Predicting signs of violence in the post November 28 elections, Charles Tannock, a British member of the European Parliament, in the African media outlet Mmegi Online, wrote:

"The presidential and parliamentary elections in the Democratic Republic of the Congo at the end of November will likely be Africa's most daunting electoral challenge so far."

President Joseph Kabila, who rose to power after the assassination of his father, has enjoyed 10 years in power, securing another term against divided opposition. The BBC reports that the victory for Kabila will trigger a violent backlash in Congo: "International observers have cried foul, with allegations of 'ghost voters,' fake polling stations and brutal persecution of the opposition. Kabila's rivals are unlikely to take defeat quietly."

To understand the political scenario that Congo is undergoing, however, it is necessary to take a look at the country's recent history.

Laurent-Désiré Kabila

The regime of former President Mobutu Sese Seko was overthrown by Laurent-Désiré Kabila (the father of Joseph Kabila),a warlord and revolutionary who participated in Congo's guerrilla wars between 1960 and 1985. In 1965, in the midst of the Cold War, the Latin American revolutionary Ernesto "Che" Guevara went to Congo to oust Mobutu and launch a left-wing revolution throughout the African continent[1]. It is on that occasion that the "Che" met Kabila. The Latin American leader did not have a great opinion about the future Congolese President, however; he described Kabila as prefering the comforts of the city to the rigors of the bush[2]. In those years, Kabila also got in touch with former Libyan dictator Muammar Gaddafi, who gave him training and money to fight Mobutu[3].

Kabila finally ousted Mobuto in the First Congo War, that started in November 1996 and ended in May 1997, and which was supported by the governments of Rwanda, Burundi and Uganda. The fall of Mobutu was the result of several factors. First, the corrupt regime suffered from a "combination of internal weaknesses and the exploitation of these weaknesses by neighboring countries to get rid of a dictator that most Africans had to come to despise,"[4] The final factor, however, was the genocide in Rwanda in 1994. Mobutu was accused of supporting the Hutu ethnic group while backing the Tutsi's persecution.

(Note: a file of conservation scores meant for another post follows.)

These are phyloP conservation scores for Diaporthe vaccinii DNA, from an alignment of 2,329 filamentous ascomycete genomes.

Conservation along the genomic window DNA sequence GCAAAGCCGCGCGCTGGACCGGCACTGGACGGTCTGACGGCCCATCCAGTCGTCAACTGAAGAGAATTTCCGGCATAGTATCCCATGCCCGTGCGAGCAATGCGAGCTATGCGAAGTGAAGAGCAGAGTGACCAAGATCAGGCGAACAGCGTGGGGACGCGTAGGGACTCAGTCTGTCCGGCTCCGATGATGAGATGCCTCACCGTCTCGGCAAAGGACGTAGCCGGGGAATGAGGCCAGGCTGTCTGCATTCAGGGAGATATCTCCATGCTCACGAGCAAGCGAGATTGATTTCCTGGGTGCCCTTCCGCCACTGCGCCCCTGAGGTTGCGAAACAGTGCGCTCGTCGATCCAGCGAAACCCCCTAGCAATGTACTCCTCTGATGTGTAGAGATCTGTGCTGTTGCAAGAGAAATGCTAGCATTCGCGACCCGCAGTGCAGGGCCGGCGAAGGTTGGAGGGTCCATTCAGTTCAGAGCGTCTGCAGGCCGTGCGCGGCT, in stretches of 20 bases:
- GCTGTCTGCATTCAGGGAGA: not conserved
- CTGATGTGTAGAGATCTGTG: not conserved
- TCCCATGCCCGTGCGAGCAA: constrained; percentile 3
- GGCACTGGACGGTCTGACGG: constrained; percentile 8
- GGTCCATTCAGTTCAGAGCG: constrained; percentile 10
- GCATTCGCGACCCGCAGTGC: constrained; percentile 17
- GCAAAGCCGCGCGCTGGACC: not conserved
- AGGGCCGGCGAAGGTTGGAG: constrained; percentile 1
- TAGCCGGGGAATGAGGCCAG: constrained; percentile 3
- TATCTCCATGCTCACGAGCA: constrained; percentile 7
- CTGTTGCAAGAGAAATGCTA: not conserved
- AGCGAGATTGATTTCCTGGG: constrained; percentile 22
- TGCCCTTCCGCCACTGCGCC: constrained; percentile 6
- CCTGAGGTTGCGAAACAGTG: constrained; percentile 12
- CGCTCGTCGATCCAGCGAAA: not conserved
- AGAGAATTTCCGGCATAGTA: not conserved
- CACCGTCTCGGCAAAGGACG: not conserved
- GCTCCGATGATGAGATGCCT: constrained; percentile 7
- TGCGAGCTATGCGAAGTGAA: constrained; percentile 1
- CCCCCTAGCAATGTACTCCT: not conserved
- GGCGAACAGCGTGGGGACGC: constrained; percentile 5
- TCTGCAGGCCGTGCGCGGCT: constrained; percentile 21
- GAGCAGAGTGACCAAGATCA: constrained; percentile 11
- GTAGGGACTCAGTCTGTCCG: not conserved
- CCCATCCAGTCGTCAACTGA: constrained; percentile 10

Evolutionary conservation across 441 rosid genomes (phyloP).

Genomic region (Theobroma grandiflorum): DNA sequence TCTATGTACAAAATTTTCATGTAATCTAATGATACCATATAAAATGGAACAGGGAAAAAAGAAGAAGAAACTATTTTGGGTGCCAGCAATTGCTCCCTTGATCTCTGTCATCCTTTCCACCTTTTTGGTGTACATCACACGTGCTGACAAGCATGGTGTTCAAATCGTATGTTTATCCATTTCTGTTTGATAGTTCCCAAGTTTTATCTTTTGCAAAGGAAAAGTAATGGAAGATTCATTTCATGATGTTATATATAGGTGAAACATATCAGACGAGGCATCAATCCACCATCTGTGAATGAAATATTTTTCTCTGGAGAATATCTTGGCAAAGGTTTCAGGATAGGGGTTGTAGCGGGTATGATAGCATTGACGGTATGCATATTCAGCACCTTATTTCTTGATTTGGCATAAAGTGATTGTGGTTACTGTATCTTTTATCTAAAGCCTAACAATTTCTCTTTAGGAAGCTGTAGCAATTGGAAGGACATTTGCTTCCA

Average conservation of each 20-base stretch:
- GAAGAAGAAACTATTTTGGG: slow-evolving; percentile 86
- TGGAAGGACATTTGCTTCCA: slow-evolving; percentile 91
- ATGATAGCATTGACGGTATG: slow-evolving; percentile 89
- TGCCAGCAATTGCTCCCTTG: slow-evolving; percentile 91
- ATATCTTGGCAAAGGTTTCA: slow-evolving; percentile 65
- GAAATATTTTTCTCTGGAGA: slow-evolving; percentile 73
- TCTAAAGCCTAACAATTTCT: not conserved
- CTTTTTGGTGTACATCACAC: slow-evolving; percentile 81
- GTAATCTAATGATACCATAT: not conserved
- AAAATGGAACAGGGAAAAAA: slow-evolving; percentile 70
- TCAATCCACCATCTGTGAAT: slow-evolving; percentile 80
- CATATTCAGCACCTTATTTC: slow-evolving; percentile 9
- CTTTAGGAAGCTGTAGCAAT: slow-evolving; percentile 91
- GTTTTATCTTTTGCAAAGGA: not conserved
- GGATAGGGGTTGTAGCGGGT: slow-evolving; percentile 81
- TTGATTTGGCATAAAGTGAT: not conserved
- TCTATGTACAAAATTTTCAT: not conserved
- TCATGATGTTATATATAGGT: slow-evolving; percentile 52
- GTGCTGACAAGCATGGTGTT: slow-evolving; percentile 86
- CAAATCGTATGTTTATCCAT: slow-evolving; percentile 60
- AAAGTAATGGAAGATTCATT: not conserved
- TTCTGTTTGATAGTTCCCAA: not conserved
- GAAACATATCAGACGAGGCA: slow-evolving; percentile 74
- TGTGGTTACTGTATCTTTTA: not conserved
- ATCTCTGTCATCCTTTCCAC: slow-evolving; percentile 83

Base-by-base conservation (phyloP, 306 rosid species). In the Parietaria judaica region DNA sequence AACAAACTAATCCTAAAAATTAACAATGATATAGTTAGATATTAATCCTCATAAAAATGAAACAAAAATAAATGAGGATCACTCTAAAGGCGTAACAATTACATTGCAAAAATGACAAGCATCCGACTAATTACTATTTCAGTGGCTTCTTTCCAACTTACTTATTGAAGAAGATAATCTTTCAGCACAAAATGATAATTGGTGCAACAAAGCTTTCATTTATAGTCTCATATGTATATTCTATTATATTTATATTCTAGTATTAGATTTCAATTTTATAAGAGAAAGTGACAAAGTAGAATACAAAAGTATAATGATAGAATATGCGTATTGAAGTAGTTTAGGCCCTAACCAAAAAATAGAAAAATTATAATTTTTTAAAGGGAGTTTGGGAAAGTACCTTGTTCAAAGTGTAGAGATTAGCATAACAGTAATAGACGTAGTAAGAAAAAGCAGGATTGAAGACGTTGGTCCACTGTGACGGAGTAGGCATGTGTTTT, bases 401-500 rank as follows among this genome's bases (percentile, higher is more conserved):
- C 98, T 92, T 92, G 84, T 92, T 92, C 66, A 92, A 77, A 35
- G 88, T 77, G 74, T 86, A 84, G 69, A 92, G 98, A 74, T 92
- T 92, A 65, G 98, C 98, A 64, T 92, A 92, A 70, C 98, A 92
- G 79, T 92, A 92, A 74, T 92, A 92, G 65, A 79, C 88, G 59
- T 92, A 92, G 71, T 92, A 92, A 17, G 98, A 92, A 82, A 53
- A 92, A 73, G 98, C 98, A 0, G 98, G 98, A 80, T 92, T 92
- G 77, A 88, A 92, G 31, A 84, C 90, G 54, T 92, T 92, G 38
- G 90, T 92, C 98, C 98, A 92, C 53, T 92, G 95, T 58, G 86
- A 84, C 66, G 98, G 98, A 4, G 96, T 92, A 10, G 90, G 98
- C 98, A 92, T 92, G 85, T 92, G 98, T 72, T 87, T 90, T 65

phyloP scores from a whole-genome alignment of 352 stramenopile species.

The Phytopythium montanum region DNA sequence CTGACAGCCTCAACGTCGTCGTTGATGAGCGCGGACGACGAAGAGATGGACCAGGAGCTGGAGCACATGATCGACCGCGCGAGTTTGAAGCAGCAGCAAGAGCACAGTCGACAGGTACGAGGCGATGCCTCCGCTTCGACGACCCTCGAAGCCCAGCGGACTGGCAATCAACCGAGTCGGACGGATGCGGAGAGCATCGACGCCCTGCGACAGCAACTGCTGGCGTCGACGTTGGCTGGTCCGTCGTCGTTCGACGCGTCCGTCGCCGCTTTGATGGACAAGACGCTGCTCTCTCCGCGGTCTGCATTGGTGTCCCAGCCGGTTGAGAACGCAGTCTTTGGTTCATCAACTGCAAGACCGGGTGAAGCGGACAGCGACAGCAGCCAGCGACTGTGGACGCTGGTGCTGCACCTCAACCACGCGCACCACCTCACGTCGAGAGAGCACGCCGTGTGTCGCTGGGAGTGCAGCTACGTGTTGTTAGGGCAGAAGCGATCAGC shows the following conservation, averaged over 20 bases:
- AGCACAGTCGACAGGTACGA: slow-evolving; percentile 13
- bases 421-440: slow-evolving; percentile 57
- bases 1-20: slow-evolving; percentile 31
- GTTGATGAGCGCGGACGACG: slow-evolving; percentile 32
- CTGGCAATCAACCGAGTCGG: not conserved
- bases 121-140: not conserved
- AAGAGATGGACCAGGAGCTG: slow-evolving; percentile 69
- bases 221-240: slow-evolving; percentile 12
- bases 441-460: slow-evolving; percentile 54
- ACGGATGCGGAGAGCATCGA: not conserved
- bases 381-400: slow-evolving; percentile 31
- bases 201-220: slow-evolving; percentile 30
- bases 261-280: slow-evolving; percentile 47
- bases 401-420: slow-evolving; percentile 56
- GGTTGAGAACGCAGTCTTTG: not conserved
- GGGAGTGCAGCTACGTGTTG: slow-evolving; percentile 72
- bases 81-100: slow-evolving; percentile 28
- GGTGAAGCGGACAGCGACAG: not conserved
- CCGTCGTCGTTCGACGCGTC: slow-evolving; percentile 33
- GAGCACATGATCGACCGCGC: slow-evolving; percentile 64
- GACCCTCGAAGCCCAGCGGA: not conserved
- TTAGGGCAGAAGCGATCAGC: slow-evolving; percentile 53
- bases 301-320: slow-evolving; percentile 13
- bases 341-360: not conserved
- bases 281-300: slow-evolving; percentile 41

After a few failed peace talks, Mobutu went to exile in May 1997 and died in Morocco a few months later. Soon after Mobutu's fall, Kabila proclaimed himself president, suspended the constitution and changed the name of the country from Zaire to the Democratic Republic of the Congo. "As if history were repeating itself, with the advent of yet another one-man rule in the Congo," wrote Congolese academic, Georges Nzongola-Ntalaja, "Laurent Kabila succeeded in establishing himself in Mobutu's image as l'homme seul."[5]

1998 War in Congo: the Deadliest since World War II

In 1998, a new war hit the country. The conflict, which officially ended in 2003, was considered the deadliest since World War II. Reports stated that Congo "had become Africa's First World War; it was a continental struggle that reached almost without interruption from the Red Sea to the Atlantic Ocean"[6]. Once in power, actually, Kabila fell under the control of Hutu influential political group in Kinshasa. He continued Mobutu's policies, including ethno-policies against Tutsi and killing operation in Rwanda. Hence, Rwanda soon began plotting a coup against Kabila[7].